Reflections: Judy Brignac Songy shares memories of LaPlace
Published 12:03 am Wednesday, August 17, 2022
LAPLACE — When Judy Brignac Songy moved to LaPlace as a newlywed in 1965, she found a sense of belonging within a small, close-knit community.
Children rode bicycles through the neighborhoods for hours on end, and mothers never had to worry whether they would return home safely. Ladies would come outside and sit out on their front lawns in the afternoon. On holidays, everyone pulled their barbecue pits to the middle of the street for block parties.
“The people who participated needed that because they had left their homes in different places. It was good for us because we learned about new things in the community and met new people. It was a real healthy environment to raise children,” Songy recalled. “Everybody knew everybody. Of course, the population then was probably half of what it is now.”
While Songy was born and raised right up the river in St. James Parish, many of her neighbors were new to the River Parishes altogether. The Dupont facility had spurred a wave of development in LaPlace, contributing to the rapid construction of new neighborhoods north of Airline Highway.
“LaPlace had neighborhoods south of the Airline and North of the Airline. The ones South of the Airline were people who have lived here all their lives,” Songy said. “North of the Airline, they started developing Riverland Heights and the Carrollwood Subdivision. Belle Pointe, New Era and Sugar Ridge came later. We bought our first home in Riverland Heights, and at that time the area was booming so much that you had an eight-, nine-, 10-month wait if you bought a house from a developer. They were building 25 to 30 houses at one time constantly.”
Along with the construction came new ideas from different parts of the country, including the concept of community associations.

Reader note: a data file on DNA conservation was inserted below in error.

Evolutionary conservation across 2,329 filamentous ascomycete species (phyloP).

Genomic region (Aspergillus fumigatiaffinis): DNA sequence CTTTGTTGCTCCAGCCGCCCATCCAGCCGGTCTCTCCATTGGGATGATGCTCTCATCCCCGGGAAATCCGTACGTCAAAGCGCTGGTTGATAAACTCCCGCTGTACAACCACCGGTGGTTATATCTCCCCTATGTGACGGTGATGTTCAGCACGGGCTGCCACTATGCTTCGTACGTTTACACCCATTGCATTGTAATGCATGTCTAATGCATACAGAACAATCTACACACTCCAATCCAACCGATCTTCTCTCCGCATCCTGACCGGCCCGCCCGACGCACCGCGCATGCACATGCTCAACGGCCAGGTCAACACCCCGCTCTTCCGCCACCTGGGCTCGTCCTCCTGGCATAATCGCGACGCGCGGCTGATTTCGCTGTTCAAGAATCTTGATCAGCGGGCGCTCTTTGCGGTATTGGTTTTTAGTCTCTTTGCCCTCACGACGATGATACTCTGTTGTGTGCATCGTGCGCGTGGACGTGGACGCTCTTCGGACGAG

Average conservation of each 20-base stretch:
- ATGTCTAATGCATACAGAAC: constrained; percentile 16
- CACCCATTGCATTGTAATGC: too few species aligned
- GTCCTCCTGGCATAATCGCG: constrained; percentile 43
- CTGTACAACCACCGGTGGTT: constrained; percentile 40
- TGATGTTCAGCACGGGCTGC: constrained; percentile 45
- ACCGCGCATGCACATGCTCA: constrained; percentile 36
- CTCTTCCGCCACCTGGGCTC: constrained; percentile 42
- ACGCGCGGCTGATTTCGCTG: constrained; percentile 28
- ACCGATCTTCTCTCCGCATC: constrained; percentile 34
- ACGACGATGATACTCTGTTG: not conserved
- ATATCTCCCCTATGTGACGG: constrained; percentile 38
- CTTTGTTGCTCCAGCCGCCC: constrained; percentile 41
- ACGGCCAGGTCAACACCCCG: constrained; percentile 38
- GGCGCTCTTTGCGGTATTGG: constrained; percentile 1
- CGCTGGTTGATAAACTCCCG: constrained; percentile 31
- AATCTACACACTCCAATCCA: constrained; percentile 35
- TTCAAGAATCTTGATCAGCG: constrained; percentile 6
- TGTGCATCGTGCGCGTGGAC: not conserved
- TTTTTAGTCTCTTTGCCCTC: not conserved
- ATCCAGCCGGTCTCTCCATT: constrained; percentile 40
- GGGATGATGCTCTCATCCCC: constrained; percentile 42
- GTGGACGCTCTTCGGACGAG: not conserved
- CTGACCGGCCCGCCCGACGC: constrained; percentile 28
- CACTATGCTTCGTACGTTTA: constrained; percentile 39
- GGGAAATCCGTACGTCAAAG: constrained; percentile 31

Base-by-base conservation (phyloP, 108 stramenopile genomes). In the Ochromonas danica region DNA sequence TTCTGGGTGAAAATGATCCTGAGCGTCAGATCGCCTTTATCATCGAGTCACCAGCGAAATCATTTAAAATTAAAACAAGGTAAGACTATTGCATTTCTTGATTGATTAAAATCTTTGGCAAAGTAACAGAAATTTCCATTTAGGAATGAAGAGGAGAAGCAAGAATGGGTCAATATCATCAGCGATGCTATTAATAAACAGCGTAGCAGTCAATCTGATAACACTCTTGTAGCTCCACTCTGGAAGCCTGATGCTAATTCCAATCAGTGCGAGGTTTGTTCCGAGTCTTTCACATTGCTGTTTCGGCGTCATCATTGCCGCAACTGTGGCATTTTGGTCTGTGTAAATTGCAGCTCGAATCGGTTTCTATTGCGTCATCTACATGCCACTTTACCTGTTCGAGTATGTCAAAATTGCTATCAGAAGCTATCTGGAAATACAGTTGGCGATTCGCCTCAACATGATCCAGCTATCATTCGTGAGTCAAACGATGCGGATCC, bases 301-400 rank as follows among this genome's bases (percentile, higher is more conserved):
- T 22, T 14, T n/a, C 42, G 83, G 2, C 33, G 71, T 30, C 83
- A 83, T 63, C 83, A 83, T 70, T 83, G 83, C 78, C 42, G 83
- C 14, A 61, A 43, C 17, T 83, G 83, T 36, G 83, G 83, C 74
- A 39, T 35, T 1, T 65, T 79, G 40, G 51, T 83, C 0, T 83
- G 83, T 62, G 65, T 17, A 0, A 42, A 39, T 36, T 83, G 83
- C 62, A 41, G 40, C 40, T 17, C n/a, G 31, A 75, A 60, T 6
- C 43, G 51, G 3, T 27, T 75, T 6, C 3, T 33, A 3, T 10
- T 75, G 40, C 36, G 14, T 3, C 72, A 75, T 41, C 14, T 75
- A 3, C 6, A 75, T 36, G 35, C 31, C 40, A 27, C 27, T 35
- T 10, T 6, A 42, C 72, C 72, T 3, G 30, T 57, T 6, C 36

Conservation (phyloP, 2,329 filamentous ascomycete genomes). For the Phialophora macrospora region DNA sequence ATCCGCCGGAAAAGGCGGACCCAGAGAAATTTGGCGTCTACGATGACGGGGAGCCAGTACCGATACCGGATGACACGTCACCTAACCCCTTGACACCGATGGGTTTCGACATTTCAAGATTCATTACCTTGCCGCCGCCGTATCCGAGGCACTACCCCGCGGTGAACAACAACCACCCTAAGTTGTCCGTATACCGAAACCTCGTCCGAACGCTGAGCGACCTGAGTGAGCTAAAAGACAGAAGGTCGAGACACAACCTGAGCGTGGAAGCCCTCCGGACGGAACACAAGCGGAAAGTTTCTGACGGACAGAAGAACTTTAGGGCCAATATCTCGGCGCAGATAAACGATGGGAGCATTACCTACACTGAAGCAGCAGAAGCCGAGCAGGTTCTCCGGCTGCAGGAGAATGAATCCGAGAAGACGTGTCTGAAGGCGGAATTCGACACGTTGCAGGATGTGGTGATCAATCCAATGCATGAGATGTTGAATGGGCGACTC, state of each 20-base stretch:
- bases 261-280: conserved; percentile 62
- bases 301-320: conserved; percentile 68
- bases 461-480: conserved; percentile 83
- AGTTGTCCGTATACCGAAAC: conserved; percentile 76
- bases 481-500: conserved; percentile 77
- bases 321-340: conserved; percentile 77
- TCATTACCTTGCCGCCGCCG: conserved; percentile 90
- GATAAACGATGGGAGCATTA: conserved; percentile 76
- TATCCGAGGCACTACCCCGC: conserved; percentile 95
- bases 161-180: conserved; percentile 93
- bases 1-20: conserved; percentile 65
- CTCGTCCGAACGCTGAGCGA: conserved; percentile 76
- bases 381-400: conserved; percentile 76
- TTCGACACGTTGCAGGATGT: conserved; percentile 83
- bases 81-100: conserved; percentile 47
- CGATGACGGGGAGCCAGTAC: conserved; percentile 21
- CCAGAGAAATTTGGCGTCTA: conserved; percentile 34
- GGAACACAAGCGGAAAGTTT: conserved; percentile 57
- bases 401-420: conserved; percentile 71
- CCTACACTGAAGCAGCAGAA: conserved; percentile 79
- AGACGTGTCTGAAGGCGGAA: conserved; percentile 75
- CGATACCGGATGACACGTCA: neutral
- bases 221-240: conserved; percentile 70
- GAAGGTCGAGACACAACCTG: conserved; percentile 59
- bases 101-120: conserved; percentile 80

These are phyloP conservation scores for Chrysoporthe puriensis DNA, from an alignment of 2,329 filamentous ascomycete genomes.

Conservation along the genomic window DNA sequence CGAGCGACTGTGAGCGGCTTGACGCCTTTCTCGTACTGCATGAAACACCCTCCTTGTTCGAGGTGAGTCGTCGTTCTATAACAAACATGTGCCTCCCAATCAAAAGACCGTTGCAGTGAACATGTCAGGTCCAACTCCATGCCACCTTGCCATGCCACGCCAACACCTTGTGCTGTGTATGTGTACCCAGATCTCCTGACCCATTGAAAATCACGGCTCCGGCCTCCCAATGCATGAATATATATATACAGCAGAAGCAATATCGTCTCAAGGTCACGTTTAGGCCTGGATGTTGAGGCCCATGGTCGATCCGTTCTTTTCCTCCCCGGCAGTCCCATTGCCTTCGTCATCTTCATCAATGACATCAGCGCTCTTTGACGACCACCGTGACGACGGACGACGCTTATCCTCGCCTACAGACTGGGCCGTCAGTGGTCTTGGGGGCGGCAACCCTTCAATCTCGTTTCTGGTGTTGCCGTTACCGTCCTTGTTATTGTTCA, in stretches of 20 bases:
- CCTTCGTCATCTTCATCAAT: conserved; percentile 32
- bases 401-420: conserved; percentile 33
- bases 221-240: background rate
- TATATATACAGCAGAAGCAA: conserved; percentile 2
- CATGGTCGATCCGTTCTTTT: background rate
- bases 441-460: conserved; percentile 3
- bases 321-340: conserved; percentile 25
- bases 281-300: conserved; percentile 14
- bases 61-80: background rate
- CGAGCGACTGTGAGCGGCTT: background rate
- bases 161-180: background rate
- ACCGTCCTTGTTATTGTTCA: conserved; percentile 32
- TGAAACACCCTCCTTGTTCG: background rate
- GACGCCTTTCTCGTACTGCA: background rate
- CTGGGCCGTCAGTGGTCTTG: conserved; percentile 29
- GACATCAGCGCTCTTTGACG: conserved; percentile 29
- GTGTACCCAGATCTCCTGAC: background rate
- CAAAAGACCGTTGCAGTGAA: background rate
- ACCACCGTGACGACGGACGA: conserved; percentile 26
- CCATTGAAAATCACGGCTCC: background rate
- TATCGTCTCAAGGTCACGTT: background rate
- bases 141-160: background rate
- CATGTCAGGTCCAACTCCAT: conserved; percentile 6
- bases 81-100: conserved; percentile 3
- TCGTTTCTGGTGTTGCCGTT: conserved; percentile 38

Back then, St. John Parish had a police jury instead of a Parish Council and a Parish President. Songy remembers when the sheriff was considered the primary decision maker for issues impacting residents.
The business community at the time consisted mostly of mom-and-pop shops. Winn-Dixie was the only grocery store, and locals would visit nearby Andouille shops when it was time to prepare gumbo or jambalaya for the family.
Frostop, Roussel’s and Airline Motors were the only restaurant options stationed along Airline Highway.
“Gosh, when we got a Kentucky Fried Chicken, we were in high heaven,” Songy said.
The good old days weren’t always marked with prosperity. When the economy took a downward turn, Songy decided to go to work so she could keep her children enrolled in private school. At first she went to Southeastern Louisiana University part-time time, studying to become a teacher. The career seemed like a good fit, especially since she’d spent many hours substitute teaching at St. Joan of Arc Catholic School.
Then Songy felt pulled toward a career in real estate. The market was still booming as new houses were being added north of Airline, and Songy learned she had what it took to become very successful within the field.
Songy opened her own company, Century 21 Judy Songy, in 1990, 13 years after obtaining her real estate license. She operated the business until she was past retirement age, finally deciding to close shop after Hurricane Isaac flooded LaPlace in 2012.
During the late 1980s and throughout the 90s, Songy was appointed by the governor to serve on the Louisiana State Real Estate Commission. She also spent two decades serving on the economic development committee for St. John Parish and promoted attractions in the region as part of the River Parishes Tourist Commission.
In August 2016, Songy was appointed by Governor John Bel Edwards to serve as an at-large member on the nine-member Port of South Louisiana Commission, where she continues to serve today. For the past six years, she’s met with other Port Commissioners from across the country and even outside of the country to keep the River Region competitive in a global market.
Even while having her finger on the pulse of economic development in LaPlace, Songy found growth to be a double-edged sword.
“The downside is that LaPlace has grown so sporadically that it hasn’t been able to keep up with the growth. After Katrina, we were kind of bombarded with people who had lost their homes, and schools weren’t prepared for the influx of new students,” Songy said. “It’s changed tremendously. Everything is more convenient and there are more services, but it’s not the small little family-oriented community that used to be. I would long to go back to that close-knit community.”
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